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The Party's Over--Before It Even Began


CUMBERLAND, R.I. — For parents who worry that the minute they leave for a trip their kids crank up a house party, this town offers hope: a standing invitation for police to crash it.

Parents may now waive their constitutional rights and allow officers to enter their homes without a warrant if they think there's a party going on.

"There are lots of single parents who work two jobs and can't keep an eye on their kids 24 hours a day, seven days a week," said Donna Bergeron, who said her son, a high school senior, has never thrown a party while she was away--as far as she knows.

"It's time to say enough is enough," Chief Anthony Silva said.

The "Parents Consent to Search" form was made available May 7, and police say they have already received several calls. Forms were to be mailed to all 283 seniors at Cumberland High School in time for graduation parties.

The American Civil Liberties Union has warned parents that they may come to regret giving up their rights.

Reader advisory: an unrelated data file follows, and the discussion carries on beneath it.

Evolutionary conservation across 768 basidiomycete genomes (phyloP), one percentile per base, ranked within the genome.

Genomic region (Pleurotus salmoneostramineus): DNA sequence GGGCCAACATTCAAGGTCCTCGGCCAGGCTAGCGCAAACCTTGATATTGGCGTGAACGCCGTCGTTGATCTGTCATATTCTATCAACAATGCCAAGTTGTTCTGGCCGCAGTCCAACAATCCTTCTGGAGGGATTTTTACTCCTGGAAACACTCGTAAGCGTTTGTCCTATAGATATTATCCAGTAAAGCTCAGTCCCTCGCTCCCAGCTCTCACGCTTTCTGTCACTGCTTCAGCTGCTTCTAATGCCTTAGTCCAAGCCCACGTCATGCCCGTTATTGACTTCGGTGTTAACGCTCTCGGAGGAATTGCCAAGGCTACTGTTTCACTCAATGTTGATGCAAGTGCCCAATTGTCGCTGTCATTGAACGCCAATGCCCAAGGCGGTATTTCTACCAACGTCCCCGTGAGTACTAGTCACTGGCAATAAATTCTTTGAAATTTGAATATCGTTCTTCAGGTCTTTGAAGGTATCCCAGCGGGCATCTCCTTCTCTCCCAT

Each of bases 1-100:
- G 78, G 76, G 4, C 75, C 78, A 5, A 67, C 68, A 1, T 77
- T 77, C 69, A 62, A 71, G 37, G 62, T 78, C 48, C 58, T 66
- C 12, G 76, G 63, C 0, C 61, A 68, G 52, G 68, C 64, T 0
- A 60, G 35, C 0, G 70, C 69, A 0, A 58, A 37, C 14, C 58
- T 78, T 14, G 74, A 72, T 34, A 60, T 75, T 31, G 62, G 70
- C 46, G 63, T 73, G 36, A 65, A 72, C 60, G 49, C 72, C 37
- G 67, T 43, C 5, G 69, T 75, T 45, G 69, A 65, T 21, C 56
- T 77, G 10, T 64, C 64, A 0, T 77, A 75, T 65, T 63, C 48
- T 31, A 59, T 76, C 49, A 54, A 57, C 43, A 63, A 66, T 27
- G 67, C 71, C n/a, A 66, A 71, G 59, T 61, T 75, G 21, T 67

"It's a tremendous overreaction to a problem that can be addressed in more moderate and reasonable ways," said Steven Brown, executive director of the Rhode Island chapter of the ACLU.

Parents should take responsibility, not give it to police, said Sally Field, the mother of a high school senior. She would never sign a consent form, she said.

"My son's 18 and when we go away, he has a baby sitter," she said.

But as communities try to find ways to stop underage drinking, the consent form is less intrusive than other steps, said Cumberland School Supt. Joseph Nasif Jr.

In Rehoboth, Mass., administrators at Dighton-Rehoboth High School required students arriving at the prom to pass a Breathalyzer test before they were admitted to the dance.

"Who can argue with something that gives parents peace of mind and can protect kids?" Nasif asked. He refused to allow a reporter to interview students.

Silva brushed aside concerns that police might abuse their power.

"We're not going to be going into cupboards and digging into bedroom drawers," Silva said.

"Maybe we're taking away the rights of some teenagers, that remains to be seen. But are we giving parents more rights? Absolutely," he said.

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